Two 11-year-old budding hackers last week at DEF CON in Las Vegas used SQL injection attack code to break into a replica of the Florida Secretary of State’s website within 15 minutes, altering vote count reports on the site. Meanwhile, further down the hall in the adult Voting Machine Hacking Village at Caesars Palace, one unidentified hacker spent four hours trying to break into a replica database that housed the real, publicly available state of Ohio voter registration roll. He got as far as the secured server — penetrating two layers of firewalls with a Khali Linux pen testing tool — but in the end was unable to grab the data from the database, which included names and birthdates of registered voters. “He got to the secure file server but didn’t know how to write the query to pull the data out,” says Alon Nachmany, solution engineer with Cyberbit, which ran the voter registration database simulation. That he got as close to the data as he did was no small feat, however. “He got very far, but he didn’t have the skill needed to pull the file itself,” Nachmany says.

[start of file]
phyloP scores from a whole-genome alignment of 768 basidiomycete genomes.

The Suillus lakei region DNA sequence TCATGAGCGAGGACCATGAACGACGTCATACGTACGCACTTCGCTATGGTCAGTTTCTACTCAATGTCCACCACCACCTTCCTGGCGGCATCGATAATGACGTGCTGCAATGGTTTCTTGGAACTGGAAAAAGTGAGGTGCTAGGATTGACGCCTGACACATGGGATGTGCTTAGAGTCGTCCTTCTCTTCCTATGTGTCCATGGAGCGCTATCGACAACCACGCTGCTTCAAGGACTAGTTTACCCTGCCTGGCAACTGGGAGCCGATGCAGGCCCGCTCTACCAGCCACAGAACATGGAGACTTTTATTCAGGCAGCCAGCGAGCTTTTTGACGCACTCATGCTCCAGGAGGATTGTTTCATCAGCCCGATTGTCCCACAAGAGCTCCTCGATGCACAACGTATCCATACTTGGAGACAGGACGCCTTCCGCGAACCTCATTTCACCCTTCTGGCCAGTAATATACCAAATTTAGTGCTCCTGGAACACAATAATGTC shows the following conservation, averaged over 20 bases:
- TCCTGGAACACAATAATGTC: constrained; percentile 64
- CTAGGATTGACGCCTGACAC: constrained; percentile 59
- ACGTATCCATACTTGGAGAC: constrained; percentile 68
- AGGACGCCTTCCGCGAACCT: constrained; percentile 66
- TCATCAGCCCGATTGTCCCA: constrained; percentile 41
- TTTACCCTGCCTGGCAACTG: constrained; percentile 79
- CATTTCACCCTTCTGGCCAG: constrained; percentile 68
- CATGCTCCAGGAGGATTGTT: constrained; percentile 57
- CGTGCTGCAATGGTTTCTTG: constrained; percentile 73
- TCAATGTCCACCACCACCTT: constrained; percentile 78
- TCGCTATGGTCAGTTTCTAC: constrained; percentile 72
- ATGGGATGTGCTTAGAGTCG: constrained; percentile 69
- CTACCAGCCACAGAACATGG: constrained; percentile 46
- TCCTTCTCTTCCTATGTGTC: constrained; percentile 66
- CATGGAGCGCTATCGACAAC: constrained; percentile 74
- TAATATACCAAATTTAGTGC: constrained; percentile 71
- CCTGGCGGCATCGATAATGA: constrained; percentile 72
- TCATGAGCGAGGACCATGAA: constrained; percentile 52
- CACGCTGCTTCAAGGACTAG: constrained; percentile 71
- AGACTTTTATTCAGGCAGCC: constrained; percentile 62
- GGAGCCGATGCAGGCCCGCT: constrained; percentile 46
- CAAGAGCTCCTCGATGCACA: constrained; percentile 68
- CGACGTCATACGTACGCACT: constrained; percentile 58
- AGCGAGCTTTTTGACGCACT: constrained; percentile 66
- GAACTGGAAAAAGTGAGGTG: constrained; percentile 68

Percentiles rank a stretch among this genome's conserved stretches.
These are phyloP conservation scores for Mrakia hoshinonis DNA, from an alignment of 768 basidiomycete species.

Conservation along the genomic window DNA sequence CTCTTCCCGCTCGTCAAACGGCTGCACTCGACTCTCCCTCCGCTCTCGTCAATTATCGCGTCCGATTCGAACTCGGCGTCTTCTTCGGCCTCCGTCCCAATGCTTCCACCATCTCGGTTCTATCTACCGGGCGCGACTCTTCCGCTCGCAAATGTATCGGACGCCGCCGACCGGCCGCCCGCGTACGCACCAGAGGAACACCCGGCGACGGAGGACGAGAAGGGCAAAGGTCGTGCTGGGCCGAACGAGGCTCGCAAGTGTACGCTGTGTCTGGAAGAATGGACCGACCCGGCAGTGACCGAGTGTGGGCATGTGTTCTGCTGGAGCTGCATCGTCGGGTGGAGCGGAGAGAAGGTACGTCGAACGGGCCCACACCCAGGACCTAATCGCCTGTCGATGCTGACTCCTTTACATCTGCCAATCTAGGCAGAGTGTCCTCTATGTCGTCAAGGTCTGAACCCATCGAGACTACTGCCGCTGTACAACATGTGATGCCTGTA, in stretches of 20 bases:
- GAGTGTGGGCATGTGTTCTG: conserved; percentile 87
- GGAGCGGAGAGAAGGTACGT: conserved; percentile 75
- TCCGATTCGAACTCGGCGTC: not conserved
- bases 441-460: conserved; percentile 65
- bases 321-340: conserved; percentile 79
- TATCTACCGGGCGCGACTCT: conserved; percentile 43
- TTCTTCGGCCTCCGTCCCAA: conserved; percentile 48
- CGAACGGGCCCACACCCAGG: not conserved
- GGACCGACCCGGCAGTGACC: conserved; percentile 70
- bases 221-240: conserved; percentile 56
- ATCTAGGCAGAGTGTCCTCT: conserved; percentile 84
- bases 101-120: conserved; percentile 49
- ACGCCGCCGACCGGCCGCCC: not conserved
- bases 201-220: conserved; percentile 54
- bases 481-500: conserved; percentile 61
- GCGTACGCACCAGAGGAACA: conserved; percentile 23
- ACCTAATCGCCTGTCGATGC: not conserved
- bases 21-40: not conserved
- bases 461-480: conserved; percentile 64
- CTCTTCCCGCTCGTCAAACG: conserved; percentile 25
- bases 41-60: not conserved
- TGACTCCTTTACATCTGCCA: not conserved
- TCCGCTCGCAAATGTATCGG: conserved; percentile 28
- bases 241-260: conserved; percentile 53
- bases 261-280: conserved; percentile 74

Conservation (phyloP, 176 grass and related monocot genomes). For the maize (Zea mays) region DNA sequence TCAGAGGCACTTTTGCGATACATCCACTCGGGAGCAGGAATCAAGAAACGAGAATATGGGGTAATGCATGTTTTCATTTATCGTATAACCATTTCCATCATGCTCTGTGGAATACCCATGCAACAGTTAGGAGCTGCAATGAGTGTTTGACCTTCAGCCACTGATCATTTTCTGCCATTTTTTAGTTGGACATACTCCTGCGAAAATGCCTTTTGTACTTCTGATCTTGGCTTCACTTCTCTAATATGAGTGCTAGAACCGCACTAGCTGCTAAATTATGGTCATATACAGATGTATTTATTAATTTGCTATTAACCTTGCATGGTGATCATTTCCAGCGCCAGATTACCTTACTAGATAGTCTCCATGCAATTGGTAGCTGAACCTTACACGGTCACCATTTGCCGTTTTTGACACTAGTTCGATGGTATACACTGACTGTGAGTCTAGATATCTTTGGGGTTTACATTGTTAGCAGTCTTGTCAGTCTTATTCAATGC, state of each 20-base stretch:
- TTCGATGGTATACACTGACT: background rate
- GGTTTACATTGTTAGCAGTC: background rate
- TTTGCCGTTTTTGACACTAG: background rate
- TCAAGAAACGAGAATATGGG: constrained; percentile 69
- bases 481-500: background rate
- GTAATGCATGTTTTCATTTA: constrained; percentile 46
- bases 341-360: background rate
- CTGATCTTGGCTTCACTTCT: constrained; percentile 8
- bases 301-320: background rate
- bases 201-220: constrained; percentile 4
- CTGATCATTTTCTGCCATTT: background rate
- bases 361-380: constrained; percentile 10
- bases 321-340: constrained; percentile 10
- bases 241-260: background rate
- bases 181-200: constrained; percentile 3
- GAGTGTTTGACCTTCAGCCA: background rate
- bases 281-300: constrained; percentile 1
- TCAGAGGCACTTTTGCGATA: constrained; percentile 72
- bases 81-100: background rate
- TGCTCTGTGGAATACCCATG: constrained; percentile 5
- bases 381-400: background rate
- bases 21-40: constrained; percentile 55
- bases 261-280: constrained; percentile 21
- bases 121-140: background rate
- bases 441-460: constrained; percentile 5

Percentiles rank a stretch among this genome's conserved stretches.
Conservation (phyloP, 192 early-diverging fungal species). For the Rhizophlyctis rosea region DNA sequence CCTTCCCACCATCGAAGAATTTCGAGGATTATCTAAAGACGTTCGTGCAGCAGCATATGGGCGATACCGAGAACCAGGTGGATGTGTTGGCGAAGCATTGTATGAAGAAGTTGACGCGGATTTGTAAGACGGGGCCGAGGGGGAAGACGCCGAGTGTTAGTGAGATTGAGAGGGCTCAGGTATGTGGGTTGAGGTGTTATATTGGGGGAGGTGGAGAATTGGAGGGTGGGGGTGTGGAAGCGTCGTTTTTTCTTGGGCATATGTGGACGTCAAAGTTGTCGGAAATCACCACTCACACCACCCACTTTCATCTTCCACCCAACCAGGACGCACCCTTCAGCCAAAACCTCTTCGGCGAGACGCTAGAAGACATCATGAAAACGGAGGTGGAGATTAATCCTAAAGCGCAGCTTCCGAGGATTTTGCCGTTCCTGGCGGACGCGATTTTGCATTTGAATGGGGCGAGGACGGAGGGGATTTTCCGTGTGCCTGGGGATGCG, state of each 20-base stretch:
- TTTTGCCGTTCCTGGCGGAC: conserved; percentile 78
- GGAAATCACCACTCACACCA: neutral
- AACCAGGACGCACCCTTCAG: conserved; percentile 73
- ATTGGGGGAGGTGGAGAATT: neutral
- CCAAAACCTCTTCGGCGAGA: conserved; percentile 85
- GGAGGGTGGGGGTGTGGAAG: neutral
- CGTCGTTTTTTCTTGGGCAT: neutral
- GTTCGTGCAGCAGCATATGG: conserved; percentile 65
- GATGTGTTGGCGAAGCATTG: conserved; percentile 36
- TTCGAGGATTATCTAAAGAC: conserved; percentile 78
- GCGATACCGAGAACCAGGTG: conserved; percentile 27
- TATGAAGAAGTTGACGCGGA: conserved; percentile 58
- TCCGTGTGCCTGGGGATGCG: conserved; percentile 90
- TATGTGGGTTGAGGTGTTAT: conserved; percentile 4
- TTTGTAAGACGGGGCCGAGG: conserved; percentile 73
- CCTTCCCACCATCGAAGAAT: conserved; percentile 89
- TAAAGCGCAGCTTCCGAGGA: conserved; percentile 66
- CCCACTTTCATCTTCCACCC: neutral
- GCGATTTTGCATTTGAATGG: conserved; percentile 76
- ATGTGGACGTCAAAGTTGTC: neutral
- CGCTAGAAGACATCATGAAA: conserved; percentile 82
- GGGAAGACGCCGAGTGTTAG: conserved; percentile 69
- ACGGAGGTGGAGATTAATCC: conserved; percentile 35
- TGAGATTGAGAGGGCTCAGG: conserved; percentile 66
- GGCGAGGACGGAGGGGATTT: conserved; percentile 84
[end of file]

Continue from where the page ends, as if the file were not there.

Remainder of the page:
The setup, using Cyberbit’s training and simulation platform for cyber ranges, was designed to mimic a typical county election system — with a web application server on a DMZ behind a firewall and a secure file server sitting behind its own firewall — but was created more for a red-team training scenario, says Bash Kazi, a Cyberbit partner who built it. “We used a more sophisticated network and attack scenario that somebody would have to much more training to hack,” he says.
While the election-office simulation challenge proved to be too much of one for most takers at the voting system hacking event, security experts say that these and other Web-based systems, such as states’ election-reporting websites and candidate websites, are the most likely (and easy) targets of attackers for the fall midterms.
Full Article: Election Websites, Back-End Systems Most at Risk of ….